Instances of behavior elements are usually called logical, and are well-nigh never named in models.


The UML standard takes care to distinguish types from instances using different words.

Yet it still manages to blur structural types and instances by equating actor with role.


ArchiMate doesn’t officially draw a type/instance distinction.

Nevertheless, at least some of the types in a system description must be instantiated as actors in an operational system.

And some ArchiMate sentences mean different things depending on whether the words apply to types or instances.

The logical/physical dimension (4)

Why do people find the logical/physical distinction confusing? Because there are countless interpretations of it.

A classic four-level idealisation hierarchy is: conceptual <abstracts from> logical <abstracts from> physical <abstracts from> real.

The terms conceptual, logical and physical are often used to label three increasingly elaborate specifications of things to be deployed.

But there are many different interpretations of what each level means and is used for.

In network engineering, logical/physical means software/hardware.

In database design, logical/physical means normalised for integrity/structured for performance.

Enterprise data architects have their own domain-specific interpretations.


Here is a reasonably conventional way of distinguishing conceptual, logical and physical, much as in TOGAF.

Idealisation hierarchy


Conceptual model

Specifies business processes and/or data in a computing-independent way.

It need not be related to any particular computer, application or database, but may be reversed engineered from or related to them.

Logical components

Abstract roles, functions, application and technology components (envisaged or observed).

Components are encapsulated and defined by a service portfolio (and sometimes a data model) along with non-functional requirements.

They are not explicitly related to any vendor or technology product choice, but may be reversed engineered from or related to specific products

Physical components

What is hired, bought or built to realize the logical specification; may be vendor or technology-specific.

Named actors, organization units, data/application/technology component types and instances.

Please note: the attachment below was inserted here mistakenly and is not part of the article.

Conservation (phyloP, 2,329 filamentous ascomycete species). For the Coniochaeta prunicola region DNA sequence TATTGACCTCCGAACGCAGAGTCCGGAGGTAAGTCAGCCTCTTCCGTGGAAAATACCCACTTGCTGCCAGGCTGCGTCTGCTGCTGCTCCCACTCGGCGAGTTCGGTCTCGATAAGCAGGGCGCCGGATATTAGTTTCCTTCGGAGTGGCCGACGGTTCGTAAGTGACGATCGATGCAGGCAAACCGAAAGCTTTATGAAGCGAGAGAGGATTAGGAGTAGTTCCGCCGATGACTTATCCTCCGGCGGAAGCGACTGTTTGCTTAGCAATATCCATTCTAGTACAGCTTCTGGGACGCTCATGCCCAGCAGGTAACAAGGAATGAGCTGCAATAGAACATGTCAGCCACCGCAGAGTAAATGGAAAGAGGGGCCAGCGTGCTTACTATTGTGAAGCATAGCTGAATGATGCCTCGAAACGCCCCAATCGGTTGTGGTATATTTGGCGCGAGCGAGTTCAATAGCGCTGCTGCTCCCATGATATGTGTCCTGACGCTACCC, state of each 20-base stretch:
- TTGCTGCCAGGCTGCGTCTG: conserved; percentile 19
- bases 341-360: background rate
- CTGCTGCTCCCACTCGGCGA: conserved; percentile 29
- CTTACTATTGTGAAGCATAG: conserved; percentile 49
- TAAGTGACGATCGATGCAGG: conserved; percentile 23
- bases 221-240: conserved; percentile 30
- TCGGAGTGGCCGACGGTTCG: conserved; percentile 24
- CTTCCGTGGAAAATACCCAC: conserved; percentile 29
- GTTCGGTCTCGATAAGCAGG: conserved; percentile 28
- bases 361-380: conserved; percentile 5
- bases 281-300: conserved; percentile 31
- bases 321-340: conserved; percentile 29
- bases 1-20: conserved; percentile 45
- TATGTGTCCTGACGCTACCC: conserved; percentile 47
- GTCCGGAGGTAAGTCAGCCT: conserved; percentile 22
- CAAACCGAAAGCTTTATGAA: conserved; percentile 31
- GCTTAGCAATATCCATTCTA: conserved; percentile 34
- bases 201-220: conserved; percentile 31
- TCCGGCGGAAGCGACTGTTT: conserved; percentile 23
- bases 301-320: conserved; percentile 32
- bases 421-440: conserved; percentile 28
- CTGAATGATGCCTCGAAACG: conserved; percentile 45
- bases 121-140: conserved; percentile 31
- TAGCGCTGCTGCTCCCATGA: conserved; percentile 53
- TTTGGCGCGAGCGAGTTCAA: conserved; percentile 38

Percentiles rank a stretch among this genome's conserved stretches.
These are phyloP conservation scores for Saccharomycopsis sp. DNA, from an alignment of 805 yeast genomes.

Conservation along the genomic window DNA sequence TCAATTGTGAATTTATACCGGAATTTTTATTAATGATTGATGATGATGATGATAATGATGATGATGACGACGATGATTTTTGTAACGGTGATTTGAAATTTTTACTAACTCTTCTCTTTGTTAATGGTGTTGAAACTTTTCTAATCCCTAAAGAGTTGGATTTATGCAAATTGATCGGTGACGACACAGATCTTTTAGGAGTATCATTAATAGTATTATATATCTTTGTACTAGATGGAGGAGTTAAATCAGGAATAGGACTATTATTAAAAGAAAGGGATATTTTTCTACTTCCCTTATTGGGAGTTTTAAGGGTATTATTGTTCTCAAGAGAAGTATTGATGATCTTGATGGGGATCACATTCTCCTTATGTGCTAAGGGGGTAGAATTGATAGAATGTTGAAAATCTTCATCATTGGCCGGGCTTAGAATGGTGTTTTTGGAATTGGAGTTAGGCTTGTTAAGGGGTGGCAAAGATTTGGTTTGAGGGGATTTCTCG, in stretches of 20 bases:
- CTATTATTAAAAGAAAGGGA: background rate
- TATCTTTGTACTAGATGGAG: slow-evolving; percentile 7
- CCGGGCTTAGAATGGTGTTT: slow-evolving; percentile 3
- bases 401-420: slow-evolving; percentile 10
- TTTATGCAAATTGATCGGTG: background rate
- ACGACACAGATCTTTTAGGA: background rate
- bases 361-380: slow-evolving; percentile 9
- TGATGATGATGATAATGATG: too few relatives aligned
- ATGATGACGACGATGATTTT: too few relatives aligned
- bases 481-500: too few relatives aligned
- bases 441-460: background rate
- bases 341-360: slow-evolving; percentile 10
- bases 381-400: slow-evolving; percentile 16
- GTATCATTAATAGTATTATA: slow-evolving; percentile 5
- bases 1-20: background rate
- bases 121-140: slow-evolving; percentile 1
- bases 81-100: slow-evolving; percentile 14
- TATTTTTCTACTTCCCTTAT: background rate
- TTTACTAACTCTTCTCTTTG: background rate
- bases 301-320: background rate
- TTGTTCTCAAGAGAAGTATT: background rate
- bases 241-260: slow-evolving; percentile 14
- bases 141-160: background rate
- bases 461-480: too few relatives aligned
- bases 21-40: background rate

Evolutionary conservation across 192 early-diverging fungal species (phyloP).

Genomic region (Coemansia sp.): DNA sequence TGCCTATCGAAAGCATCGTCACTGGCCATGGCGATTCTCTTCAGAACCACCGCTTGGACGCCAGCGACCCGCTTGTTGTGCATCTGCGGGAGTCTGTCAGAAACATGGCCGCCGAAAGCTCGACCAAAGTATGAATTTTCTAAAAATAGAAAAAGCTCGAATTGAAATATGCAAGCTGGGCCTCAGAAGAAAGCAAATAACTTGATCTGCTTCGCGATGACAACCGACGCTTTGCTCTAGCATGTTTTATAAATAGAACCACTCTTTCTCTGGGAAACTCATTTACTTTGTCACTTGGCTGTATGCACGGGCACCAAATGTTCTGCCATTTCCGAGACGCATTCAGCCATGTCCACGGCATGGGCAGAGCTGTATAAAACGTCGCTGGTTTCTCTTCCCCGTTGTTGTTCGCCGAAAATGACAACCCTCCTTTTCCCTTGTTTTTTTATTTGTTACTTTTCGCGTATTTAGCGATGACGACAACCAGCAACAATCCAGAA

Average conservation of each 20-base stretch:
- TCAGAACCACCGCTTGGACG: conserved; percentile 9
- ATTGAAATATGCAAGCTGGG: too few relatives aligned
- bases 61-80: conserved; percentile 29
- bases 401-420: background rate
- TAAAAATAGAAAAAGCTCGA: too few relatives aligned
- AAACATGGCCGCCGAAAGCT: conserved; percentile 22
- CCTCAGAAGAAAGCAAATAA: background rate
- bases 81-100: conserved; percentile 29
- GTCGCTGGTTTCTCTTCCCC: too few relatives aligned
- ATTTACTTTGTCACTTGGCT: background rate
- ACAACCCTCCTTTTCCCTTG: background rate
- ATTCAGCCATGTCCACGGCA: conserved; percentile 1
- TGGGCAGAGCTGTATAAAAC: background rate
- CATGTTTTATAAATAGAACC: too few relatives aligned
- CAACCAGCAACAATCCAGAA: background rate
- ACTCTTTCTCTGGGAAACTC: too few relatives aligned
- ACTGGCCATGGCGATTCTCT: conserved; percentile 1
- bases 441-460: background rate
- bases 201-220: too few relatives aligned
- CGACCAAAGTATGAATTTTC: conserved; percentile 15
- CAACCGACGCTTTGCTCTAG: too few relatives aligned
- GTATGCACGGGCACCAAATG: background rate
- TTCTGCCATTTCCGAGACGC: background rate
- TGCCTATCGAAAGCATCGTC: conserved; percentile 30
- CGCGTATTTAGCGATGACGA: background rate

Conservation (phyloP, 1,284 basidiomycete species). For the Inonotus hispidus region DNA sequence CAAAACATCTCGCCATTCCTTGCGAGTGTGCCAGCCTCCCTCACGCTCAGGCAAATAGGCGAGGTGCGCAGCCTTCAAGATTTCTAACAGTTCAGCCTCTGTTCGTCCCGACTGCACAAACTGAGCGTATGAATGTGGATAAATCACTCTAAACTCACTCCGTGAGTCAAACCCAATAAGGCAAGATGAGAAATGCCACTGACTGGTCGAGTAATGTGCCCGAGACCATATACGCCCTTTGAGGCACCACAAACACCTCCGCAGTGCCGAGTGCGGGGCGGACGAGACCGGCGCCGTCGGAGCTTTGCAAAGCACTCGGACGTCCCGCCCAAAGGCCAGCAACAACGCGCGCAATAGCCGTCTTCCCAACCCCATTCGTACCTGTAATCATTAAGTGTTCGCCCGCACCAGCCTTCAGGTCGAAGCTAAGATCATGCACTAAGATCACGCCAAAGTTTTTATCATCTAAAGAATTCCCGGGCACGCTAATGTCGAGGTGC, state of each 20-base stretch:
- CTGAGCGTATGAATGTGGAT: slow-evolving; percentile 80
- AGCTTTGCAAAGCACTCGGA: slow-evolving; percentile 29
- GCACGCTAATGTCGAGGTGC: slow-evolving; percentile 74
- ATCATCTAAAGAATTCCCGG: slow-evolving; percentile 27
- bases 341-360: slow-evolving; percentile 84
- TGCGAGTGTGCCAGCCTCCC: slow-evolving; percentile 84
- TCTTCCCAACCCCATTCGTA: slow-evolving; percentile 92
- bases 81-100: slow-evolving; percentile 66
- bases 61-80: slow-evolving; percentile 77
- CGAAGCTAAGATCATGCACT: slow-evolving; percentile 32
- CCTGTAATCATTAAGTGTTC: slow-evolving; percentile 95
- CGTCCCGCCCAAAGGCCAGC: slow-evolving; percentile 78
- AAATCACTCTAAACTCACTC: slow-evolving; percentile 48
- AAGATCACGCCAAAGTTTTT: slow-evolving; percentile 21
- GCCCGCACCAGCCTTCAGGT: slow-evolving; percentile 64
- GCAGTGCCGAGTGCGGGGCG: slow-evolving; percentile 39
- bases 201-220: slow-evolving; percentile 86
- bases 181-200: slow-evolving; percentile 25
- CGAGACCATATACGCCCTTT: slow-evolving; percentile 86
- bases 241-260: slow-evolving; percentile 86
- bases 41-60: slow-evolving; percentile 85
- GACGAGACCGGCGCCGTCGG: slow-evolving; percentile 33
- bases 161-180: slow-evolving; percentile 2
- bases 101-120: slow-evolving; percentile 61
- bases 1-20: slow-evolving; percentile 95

Their specifications include actual non-functional attributes, costs, configuration and deployment requirements.

Deployed solutions

The actors and components of the operational system, configured and deployed to perform actions as specified above.


In TOGAF (and in TOG more widely) logical primarily means vendor/technology neutral specification of components by service portfolios.

Logical roles are realized by physical actors; logical components are realized by more physical components.

A logical business function/capability decomposition structure is realized by a physical organization structure.

A “functional organization structure” is an organization structure that matches a logical functional/capability decomposition.

You might think of a business capability as a purely logical function, or as the one or more organization units that realize the function.


ArchiMate doesn’t explicitly draw a logical/physical distinction.

Likely because it does draw behavior/structure and external/internal distinctions, both of which can be interpreted as logical/physical.

And it (sadly) ducks drawing a type/instance distinction, which is also interpretable as logical/physical.

Entanglement of dimensions in practical methodologies

TOGAF is centered on dividing a system into components (structures) defined by the services (behaviors) they provide.

It doesn’t feature the term “interface”, but does specify logical building blocks by defining their "service portfolios”.

Outside of the business domain, TOGAF does not expect architects to detail internal processes.

Its core architecture description elements can be classified using three dimensions as shown below.





Business Services

IS Services

Platform Services

(Service Portfolios)


Business Processes

Business Functions, Roles

Logical Application Components

Logical Technology Components

Logical Building Blocks

Organisation Units, Actors

Physical Application Components

Physical Technology Components

Physical Building Blocks


ArchiMate elements can be classified in a similar way; read “TOGAF and ArchiMate harmonisation” for more.


TOGAF starts with analysis of the business/human context, so there is a business to technology sequence (left to right below).

In each architecture domain, it starts by defining required services in the requirements specification.

It then proceeds by defining structural building blocks, first at logical level and then at a physical level (top to bottom below).

This table arranges these two sequences in a way that that shows correspondences between concepts in different architecture domains.

TOGAF level

Business domain

Information systems domain

Technology domain


Event, Business Service, Product

Info/Data Entity

Appl/IS Service

Technology Service

Logical building  blocks etc.

Function, Role, Process

Log Info Component

Log App Component